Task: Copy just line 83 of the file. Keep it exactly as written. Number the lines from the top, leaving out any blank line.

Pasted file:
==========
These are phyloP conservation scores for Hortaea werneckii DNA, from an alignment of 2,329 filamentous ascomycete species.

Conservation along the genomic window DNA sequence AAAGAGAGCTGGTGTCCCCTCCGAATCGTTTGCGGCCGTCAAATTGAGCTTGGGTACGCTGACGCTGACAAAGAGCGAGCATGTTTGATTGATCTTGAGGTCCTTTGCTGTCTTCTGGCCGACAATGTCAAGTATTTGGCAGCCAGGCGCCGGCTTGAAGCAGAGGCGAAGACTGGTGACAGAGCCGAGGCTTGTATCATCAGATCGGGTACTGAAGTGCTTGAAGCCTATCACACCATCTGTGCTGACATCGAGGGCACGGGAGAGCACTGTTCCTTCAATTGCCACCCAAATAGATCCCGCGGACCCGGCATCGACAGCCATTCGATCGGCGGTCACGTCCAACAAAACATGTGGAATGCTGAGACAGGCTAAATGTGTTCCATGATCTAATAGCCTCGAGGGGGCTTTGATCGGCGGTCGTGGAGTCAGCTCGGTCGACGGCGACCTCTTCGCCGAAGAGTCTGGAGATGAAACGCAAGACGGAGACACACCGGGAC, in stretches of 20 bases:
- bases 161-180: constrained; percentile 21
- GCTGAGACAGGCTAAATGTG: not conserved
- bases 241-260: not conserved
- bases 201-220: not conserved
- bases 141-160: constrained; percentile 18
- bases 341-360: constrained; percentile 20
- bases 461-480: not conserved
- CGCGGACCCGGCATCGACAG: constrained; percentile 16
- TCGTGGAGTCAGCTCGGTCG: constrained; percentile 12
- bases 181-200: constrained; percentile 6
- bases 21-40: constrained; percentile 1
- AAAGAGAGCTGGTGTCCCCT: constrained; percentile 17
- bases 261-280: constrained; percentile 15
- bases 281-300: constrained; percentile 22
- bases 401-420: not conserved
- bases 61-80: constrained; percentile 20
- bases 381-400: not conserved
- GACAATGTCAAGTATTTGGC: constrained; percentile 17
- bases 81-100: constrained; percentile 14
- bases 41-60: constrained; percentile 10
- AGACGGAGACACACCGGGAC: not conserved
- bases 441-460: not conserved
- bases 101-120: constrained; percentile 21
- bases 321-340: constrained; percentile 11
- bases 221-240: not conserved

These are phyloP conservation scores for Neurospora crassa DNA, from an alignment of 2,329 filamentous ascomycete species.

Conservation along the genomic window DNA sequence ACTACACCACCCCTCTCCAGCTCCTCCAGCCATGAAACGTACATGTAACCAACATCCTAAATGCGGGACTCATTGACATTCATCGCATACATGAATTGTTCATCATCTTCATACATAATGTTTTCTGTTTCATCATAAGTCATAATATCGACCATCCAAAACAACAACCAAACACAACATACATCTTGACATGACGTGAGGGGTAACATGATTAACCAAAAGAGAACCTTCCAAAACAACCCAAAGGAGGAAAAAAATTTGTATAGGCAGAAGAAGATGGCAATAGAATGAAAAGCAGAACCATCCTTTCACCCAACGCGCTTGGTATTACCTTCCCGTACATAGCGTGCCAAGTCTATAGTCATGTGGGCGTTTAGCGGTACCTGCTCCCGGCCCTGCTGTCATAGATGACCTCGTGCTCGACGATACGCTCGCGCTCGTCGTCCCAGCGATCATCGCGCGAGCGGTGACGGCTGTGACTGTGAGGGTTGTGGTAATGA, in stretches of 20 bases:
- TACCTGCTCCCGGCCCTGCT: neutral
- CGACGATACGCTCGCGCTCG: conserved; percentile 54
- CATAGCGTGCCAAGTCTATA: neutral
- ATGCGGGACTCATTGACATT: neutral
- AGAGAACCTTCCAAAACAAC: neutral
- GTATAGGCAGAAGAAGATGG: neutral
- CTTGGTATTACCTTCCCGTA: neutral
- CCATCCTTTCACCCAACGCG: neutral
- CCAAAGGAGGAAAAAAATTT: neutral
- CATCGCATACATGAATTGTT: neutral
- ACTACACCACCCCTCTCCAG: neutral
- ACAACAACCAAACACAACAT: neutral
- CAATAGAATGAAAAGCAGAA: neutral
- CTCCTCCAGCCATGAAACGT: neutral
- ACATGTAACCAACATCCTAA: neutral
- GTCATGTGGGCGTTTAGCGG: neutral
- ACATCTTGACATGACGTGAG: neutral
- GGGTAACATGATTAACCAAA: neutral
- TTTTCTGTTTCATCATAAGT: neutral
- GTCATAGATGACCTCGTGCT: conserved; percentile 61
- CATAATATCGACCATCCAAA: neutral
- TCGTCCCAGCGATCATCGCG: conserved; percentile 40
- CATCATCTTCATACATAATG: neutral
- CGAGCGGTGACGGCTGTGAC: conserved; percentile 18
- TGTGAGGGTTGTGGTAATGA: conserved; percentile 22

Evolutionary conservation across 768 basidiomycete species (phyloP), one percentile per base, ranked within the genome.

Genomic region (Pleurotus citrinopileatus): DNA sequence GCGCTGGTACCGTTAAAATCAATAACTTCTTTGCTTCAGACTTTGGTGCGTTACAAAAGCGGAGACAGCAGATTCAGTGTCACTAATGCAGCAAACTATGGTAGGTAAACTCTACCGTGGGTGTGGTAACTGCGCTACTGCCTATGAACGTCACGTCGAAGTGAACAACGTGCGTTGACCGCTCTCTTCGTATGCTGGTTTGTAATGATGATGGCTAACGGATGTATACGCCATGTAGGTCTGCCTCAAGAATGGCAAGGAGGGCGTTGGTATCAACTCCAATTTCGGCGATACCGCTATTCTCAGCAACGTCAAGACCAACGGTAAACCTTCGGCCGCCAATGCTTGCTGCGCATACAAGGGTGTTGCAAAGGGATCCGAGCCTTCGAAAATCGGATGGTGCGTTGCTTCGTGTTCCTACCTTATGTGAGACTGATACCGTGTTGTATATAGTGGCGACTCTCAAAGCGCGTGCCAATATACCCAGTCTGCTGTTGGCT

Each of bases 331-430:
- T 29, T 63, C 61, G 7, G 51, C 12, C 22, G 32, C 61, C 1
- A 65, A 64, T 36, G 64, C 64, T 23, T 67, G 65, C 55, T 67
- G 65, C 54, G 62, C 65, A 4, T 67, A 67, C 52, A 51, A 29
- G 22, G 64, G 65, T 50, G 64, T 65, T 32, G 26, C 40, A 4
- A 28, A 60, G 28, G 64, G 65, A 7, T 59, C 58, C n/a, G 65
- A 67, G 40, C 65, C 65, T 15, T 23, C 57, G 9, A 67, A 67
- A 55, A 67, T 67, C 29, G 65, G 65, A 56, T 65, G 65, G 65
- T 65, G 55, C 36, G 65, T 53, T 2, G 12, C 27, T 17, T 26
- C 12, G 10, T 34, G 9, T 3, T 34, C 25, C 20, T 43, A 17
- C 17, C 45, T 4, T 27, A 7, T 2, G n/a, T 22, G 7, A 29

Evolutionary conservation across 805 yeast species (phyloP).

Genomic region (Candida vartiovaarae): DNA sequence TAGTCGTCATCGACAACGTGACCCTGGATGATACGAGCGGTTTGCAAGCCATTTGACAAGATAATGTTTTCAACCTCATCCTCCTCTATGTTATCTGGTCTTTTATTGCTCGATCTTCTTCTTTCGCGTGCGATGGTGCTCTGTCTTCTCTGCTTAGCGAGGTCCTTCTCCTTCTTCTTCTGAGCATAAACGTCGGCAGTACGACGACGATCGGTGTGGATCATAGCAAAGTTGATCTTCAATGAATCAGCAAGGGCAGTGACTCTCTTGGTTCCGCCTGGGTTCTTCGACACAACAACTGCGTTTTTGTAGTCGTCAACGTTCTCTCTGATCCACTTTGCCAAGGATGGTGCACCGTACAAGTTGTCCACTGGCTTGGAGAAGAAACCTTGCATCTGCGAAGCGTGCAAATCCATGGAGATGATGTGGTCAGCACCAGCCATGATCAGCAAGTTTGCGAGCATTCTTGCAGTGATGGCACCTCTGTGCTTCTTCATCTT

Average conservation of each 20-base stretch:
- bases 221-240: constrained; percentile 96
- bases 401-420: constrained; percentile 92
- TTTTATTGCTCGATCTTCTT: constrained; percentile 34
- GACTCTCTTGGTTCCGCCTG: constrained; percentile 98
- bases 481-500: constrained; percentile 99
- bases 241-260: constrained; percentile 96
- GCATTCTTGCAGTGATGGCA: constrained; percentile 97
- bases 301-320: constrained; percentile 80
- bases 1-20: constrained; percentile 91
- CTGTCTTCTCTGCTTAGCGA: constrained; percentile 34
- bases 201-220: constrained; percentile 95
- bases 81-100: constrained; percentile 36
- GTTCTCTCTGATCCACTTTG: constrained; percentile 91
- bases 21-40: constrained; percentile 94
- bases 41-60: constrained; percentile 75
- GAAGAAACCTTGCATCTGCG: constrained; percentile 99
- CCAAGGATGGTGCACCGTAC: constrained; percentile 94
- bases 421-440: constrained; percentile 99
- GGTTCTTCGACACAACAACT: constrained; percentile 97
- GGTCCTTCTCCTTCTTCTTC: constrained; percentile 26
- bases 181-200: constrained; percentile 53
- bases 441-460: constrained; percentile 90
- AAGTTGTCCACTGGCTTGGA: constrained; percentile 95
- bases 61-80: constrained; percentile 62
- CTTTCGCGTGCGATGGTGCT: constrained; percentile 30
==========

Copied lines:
- GTTCTCTCTGATCCACTTTG: constrained; percentile 91